Architect Gary Chang, like most Hong Kong residents, lives in a tiny (32m2) apartment. Unlike most residents, though, Chang has developed a way of transforming his apartment into any of 24 combinations of living space, using a system of sliding elements on rails. Each room is combined into the walls of two adjacent elements, and designed to be or fold flat. The bed folds against the wall, and the next element that slides out exposes the kitchen; a wall-sized CD shelf moves to expose a linen closet, which in turn conceals a bath and a guest bed. There's a 4-minute video here and a New York Times article here (warning: requires registration). Chang also has a book about the history of his apartment and its various transformations, though it's not clear whether it covers the current arrangement.
Wikipedia link of the day: Spite houses, or where malice and architecture intersect:
A spite house is a building (generally found in an urban environment) which was constructed or modified because the builder felt wronged by someone who did not want it there. Typically built to annoy someone, in most cases a neighbor, these buildings serve primarily as obstructions, blocking out light or access to neighboring buildings, or as flamboyant symbols of defiance. Because actually inhabiting such structures is usually a secondary goal at most, they often have strange and impractical layouts.
Controversy has erupted in Britain after it emerged that Prince Charles used his personal influence with Qatari royalty to sack modernist architect Lord Richard Rogers from a development in London. Charles has been an outspoken critic of modern architecture and advocate of neo-traditionalist styles, and even created a model village to showcase his ideas about "proper" architecture, and then designed (or perhaps art-directed) the fire station. Charles' preferred replacement for Rogers is Quinlan Terry, a peddler of honey-hued neo-classicist kitsch.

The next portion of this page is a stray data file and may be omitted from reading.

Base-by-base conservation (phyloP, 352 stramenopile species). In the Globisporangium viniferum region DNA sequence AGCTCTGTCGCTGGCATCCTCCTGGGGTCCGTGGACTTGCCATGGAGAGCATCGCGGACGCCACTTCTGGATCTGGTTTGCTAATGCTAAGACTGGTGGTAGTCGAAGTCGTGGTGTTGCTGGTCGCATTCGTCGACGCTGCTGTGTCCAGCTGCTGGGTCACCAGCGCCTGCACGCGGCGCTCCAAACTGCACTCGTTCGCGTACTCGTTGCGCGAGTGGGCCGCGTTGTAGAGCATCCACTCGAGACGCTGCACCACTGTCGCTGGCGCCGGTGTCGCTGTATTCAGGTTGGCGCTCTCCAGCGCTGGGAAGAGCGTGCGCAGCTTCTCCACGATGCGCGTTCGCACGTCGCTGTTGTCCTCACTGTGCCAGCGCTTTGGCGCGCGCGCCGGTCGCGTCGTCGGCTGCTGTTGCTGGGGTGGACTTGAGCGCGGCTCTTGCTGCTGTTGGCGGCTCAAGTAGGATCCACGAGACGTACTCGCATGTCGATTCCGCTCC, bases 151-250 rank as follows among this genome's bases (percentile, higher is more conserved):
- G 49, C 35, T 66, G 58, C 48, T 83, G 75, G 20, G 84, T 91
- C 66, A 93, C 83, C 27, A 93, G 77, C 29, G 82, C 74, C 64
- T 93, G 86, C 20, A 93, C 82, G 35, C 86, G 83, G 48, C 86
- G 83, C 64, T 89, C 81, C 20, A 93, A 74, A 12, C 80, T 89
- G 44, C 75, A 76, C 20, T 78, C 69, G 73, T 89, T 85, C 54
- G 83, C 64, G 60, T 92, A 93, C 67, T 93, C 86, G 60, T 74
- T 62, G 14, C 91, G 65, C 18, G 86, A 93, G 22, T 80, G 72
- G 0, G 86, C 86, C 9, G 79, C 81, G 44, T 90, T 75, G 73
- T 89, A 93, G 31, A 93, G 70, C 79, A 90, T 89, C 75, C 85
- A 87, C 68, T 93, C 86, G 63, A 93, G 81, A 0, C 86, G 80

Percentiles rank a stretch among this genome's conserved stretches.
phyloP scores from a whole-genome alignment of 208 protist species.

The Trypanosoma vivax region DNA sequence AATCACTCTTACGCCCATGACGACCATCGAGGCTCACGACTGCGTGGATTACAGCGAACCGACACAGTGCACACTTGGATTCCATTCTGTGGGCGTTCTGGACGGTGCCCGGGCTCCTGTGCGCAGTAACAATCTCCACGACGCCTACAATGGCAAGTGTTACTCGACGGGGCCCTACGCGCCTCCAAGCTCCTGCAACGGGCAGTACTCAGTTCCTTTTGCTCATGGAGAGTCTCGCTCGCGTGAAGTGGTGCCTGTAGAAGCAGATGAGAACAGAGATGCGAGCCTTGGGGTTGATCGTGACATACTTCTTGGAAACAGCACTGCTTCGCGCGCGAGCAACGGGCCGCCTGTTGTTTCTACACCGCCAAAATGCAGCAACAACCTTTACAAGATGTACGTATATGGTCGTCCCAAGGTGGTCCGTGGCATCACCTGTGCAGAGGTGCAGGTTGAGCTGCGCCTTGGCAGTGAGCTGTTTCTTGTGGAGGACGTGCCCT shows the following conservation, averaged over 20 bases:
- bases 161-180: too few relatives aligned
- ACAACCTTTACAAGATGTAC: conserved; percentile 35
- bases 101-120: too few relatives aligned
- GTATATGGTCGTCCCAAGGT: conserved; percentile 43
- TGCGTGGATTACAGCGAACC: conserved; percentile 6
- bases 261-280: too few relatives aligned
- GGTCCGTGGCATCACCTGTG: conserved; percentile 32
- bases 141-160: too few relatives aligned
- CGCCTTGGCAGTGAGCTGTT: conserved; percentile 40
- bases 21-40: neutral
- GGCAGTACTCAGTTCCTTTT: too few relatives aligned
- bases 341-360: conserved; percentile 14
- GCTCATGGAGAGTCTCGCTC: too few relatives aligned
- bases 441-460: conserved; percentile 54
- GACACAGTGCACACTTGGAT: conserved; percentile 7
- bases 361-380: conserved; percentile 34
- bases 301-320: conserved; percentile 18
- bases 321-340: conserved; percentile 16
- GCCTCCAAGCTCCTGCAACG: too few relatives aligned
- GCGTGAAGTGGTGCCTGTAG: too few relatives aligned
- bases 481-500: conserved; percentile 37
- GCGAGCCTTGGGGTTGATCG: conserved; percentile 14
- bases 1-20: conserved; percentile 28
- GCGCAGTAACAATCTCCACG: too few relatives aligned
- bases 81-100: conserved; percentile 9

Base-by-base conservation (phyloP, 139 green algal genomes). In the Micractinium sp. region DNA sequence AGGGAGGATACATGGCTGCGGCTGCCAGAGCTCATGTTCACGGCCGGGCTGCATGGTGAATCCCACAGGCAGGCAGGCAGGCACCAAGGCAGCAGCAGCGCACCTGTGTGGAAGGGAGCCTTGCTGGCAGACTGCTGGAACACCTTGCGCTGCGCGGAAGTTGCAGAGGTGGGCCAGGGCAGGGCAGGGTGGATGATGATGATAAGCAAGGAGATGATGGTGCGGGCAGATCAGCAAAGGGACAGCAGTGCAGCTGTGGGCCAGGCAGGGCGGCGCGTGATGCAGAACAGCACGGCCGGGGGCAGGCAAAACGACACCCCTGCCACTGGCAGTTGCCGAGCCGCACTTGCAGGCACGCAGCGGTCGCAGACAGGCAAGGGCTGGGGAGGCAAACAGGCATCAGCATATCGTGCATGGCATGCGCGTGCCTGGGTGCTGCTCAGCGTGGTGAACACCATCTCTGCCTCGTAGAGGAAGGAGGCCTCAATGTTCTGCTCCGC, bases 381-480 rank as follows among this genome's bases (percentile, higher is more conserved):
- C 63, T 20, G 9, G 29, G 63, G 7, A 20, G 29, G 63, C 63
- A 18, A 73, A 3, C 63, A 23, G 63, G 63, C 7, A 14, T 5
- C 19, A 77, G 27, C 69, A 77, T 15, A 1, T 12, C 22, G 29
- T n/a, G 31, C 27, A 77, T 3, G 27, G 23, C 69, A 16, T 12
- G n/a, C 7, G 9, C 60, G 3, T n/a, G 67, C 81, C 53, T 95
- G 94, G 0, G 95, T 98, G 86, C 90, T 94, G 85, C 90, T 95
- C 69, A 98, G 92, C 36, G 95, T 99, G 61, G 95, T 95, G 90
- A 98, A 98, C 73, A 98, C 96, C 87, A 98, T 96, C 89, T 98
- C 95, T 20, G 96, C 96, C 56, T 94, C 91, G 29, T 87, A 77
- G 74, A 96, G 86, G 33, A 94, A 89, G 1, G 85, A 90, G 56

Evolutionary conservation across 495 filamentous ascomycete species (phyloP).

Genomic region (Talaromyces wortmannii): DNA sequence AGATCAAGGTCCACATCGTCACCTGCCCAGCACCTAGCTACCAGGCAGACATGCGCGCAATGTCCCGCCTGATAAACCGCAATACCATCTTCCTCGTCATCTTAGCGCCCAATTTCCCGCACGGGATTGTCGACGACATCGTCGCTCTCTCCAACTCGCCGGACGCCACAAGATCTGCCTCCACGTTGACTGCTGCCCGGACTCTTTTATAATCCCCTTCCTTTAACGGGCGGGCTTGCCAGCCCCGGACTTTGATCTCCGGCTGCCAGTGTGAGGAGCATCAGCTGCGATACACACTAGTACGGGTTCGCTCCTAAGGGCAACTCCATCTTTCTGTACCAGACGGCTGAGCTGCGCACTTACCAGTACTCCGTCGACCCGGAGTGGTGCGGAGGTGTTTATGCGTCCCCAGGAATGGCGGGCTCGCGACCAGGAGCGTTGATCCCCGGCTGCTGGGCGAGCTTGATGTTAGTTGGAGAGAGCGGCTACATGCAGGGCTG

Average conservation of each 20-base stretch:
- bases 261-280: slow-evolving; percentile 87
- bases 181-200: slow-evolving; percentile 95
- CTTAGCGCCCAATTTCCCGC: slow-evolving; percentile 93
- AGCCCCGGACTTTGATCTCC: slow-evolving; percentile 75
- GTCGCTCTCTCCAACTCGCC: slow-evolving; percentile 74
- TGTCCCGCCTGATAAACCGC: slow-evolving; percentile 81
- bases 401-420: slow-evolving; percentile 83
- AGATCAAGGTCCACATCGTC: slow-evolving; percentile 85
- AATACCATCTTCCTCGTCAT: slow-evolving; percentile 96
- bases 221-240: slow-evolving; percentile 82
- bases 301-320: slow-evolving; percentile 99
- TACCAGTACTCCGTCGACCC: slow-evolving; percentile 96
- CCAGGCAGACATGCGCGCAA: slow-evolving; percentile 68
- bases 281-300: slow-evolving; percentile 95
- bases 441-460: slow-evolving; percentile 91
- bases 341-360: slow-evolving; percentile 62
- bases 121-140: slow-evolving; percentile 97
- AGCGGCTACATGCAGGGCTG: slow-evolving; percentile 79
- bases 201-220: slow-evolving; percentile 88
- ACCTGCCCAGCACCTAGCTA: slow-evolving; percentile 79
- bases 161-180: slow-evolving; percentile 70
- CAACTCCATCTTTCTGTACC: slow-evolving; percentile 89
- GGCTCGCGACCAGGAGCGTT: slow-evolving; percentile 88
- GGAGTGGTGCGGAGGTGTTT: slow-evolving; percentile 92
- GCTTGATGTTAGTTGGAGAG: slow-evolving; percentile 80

As worthy of comment as Charles' architectural preferences are, there is more at stake. For one, Britain's constitutional monarch is meant to refrain from exercising powers over the day-to-day business of government. (This is the flipside of the monarch being above the sort of probing criticism that politicians and policymakers should expect; in a modern society, hereditary authority should be at most purely ceremonial.) Charles is not the monarch, but is next in line to be, and this case is worrying. Whilst his preferences for chocolate-box architecture may be quaint or risible, he is also an advocate of potentially harmful pseudoscientific theories such as homeopathy. Were he to grow comfortable with using his influence to guide the system, could we expect to see, for example, NHS funds being diverted away from tested medical care and into the pockets of quacks and charlatans? And would the prospect of his interventions in, say, education or transport or finance, should he decide to have a hand at such, be any less troubling?